In 2014, New York State voters overwhelmingly approved a referendum on the ballot to amend the State Constitution and put the once-every-decade legislative redistricting process into the hands of a new “Independent Redistricting Commission” (IRC).
Once every decade, following the Census, New York State redraws the maps for congressional and state legislative districts to reflect population and demographic changes. Following the 2010 Census, this “redistricting” process was highly criticized as an exercise in behind-closed-doors deal-making controlled by state legislative leaders. Consequently, the legislation advancing the 2014 statewide referendum, which I strongly supported and voted for, sought to create a more transparent and accountable redistricting process, one that would diminish the overriding influence of special interests and political leaders.
Voters agreed. The intent, after all, was to put in place a process that was more open and transparent. The overriding goal was to give citizens a fairer and more representative government that best reflects their own communities and the regions where they live, work, and raise their families.
Something dramatically changed between 2014 and 2021, however. The state Legislature fell under the control of all-Democrat supermajorities in the Senate and Assembly. Under the old way of doing things, that would have also given these Democrats complete and total control of the redistricting process and they could have determined congressional and state legislative districts as they and they alone saw fit – except that the independent IRC the voters approved in 2014 now stood in their way and took that decisive power away.
So, they set about dismantling it. With the cooperation of Democrat Governor Kathy Hochul, they enacted a new law that effectively ensured that if the IRC could not reach an agreement on its own over new redistricting maps, the process would once again fall into the hands of the Legislature’s majorities and their political interests. Then they made sure that the Democrat appointees to the IRC would never agree to new maps.
In other words, the Legislature’s power to draw the legislative maps as it and it alone saw fit was restored and the process fell under all-Democrat control – which was no small thing in an election year when New York State’s legislative Democrats were looking to secure one-party control for the next generation and control of the House of Representatives would be decided largely on the outcome of congressional races across New York State.
Once the IRC couldn’t reach its own agreement, Albany Democrats set about blatantly and shamelessly drawing gerrymandered legislative districts that, of course, clearly favored the election of Democrat candidates, knowing full well that Republicans would challenge the process in court, which we did. The initial case was heard in Steuben County before Supreme Court Judge Patrick McAllister, who ruled against the Democrat-drawn maps and appointed an outside, independent special master to redraw less gerrymandered maps. Democrats appealed the case to the state highest court, the Court of Appeals, which, despite an entirely Democrat Governor-appointed majority on the Court, upheld the lower court ruling. The 2022 elections went forward under the maps drawn by the court-appointed special master, which leveled the playing field and resulted in Republican victories that tipped the balance of power in the House of Representatives.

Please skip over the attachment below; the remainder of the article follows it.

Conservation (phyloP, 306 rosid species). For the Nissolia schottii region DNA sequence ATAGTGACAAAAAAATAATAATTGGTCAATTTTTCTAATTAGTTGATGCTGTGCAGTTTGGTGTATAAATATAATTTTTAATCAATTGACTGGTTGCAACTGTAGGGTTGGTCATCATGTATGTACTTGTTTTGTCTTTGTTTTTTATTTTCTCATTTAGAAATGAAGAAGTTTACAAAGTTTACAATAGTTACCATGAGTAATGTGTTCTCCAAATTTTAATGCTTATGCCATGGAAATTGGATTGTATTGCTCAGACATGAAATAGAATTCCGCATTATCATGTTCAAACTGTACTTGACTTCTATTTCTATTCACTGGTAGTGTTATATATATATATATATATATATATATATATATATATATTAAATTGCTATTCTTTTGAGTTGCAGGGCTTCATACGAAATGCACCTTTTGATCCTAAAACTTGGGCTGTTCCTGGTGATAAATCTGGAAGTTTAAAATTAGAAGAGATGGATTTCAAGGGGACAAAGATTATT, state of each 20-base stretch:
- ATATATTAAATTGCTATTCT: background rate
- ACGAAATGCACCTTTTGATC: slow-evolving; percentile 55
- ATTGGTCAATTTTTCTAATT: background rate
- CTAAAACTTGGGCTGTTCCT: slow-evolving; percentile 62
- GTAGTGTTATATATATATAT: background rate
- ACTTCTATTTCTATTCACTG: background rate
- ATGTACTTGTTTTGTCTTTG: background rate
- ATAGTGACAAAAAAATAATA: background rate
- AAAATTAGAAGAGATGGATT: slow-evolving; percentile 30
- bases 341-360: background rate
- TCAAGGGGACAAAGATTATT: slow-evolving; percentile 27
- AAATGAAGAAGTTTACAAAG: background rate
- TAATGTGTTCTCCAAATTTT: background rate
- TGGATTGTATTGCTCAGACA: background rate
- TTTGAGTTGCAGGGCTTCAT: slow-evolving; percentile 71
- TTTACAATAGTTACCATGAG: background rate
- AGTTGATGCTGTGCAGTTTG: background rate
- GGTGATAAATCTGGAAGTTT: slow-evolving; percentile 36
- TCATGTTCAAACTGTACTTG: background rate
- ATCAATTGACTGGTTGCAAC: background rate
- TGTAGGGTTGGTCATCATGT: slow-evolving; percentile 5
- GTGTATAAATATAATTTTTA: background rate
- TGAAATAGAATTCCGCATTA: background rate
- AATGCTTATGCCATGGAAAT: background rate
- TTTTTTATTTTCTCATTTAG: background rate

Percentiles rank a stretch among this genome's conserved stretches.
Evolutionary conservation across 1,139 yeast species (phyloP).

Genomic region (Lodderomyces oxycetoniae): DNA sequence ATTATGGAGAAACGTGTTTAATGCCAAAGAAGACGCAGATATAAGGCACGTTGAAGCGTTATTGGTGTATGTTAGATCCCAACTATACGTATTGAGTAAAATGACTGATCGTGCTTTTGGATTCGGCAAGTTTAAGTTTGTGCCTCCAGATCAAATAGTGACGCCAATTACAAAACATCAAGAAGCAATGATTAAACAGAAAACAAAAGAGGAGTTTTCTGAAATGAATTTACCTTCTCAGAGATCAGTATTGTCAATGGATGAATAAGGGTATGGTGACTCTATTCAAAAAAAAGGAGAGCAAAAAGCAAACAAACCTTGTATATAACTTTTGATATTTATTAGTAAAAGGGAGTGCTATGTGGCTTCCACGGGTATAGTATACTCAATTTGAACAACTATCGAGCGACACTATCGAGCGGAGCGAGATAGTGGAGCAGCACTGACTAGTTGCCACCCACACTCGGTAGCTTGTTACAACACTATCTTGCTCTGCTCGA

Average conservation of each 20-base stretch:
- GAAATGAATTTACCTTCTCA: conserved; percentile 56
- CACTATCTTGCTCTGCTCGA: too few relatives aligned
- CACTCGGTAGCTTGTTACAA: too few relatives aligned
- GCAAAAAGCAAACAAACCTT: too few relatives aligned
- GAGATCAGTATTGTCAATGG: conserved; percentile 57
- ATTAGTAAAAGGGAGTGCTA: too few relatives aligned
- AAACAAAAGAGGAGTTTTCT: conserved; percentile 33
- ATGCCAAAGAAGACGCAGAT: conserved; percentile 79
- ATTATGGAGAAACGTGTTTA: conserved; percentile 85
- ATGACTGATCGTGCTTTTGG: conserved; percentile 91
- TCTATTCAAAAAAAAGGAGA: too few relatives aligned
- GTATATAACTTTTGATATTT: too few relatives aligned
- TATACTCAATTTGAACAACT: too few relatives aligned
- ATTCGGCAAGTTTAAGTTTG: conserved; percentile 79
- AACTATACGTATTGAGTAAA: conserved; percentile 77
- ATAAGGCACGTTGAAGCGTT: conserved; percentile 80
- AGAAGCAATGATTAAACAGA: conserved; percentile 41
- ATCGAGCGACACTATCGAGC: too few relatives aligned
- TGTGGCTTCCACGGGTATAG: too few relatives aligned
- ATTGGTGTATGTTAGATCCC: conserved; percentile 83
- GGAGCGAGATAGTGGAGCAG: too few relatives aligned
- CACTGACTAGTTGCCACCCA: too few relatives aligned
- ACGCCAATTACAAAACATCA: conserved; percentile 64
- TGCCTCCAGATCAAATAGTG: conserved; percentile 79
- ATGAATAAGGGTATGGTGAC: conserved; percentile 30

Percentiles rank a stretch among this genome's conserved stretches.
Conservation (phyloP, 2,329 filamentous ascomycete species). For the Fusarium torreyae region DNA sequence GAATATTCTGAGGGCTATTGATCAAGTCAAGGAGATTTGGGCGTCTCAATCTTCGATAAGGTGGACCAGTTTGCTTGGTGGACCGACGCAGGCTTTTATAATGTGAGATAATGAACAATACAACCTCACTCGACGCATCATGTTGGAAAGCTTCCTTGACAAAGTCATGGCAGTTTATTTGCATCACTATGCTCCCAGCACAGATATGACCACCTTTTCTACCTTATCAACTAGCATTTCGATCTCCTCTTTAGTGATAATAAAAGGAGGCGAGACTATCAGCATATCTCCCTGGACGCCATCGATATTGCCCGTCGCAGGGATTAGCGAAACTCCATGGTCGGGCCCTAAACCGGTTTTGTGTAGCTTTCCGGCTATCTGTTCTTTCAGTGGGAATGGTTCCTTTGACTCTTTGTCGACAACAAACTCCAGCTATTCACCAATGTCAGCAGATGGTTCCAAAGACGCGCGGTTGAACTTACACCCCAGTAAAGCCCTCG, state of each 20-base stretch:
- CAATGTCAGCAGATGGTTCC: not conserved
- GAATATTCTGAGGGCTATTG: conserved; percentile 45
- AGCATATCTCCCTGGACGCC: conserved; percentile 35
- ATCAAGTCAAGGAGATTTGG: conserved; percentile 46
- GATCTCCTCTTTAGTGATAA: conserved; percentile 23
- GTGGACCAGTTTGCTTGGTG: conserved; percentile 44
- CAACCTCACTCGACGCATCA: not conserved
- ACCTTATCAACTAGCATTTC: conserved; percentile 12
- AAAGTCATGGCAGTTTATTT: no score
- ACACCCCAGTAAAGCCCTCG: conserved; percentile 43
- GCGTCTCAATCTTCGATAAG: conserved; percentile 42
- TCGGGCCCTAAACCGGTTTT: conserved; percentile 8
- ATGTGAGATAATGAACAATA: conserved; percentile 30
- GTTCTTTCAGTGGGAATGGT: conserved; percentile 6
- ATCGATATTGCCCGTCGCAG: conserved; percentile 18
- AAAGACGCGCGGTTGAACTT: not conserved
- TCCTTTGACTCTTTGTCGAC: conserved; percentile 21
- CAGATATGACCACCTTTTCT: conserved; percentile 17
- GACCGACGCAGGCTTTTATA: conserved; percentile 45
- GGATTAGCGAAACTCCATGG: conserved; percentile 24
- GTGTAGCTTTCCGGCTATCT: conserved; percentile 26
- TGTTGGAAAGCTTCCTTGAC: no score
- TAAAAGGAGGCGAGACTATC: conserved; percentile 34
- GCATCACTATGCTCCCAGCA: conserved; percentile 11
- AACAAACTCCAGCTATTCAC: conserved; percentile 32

Fast forward to 2023. Albany Democrats weren’t about to let that fair result stand. Working in tandem with national Democrat leaders, they have spent the past year laying the groundwork for a challenge to the existing legislative maps with an eye toward redrawing the state’s congressional districts for the 2024 elections – when, by the way, control of the House of Representatives will once again be in the balance and fundamentally important to the future direction of this nation. Earlier this year, the Senate and Assembly Democrat majorities went so far as to hijack the appointment of a new Chief Justice for New York’s Court of Appeals and insisted on the appointment of their hand-picked candidate, one whom they expected would rule in their favor this time around on legislative maps – and that’s exactly what happened last week in Albany.
In short, new congressional maps will be drawn for the 2024 elections under a process that could once again be entirely controlled by Democrats and, this time, with a Court of Appeals which has just ruled in their favor giving them another shot at drawing their own districts.
In other words, after blatantly and shamelessly stacking the state’s highest court with judges they believed would do their political bidding (in fact, in the interim between these two opposing decisions, it has been reported that Chief Judge Rowan Wilson hired a former top Senate Democrat counsel as his top staff attorney), the all-Democrat-controlled state Legislature got their wish. The Court of Appeals reopened the door to the outrageously partisan gerrymandering that a previous Court — and voters statewide — resoundingly rejected prior to the 2022 elections.
In addition to the consequences for any semblance of an independent, non-partisan redistricting process, it should also be very troubling to all New Yorkers that our once prestigious Court appears more than willing to risk being viewed as a political arm of state and national Democrats at the expense of judicial independence, integrity, and fairness.
Senator Tom O’Mara represents New York’s 58th District which covers all of Chemung, Schuyler, Seneca, Steuben, Tioga and Yates counties, and a portion of Allegany County.